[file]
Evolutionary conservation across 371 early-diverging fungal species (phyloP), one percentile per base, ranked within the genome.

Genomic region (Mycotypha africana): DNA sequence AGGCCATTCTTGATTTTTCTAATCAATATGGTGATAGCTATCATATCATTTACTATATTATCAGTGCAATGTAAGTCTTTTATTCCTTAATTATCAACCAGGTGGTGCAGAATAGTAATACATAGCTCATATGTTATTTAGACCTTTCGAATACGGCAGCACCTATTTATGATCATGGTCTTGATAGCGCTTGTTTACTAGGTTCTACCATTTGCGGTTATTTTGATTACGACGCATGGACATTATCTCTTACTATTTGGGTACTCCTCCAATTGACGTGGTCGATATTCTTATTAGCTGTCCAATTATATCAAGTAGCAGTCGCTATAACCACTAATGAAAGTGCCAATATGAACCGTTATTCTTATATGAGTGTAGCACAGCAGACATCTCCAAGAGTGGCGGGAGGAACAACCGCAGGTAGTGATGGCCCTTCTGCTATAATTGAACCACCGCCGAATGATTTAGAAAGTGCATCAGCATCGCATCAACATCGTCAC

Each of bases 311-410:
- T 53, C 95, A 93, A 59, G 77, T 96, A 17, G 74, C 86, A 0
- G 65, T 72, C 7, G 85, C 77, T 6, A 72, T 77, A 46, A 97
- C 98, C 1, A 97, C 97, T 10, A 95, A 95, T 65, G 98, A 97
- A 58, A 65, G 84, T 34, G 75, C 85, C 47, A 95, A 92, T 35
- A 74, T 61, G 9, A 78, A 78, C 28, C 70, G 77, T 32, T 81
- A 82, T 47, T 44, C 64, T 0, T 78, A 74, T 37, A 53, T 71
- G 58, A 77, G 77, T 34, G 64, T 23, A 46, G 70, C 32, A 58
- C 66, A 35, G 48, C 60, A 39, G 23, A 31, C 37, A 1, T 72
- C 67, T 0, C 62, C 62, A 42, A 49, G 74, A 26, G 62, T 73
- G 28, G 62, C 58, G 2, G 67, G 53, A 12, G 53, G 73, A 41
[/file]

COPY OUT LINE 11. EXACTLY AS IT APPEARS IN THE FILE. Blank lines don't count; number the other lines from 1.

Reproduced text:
- C 66, A 35, G 48, C 60, A 39, G 23, A 31, C 37, A 1, T 72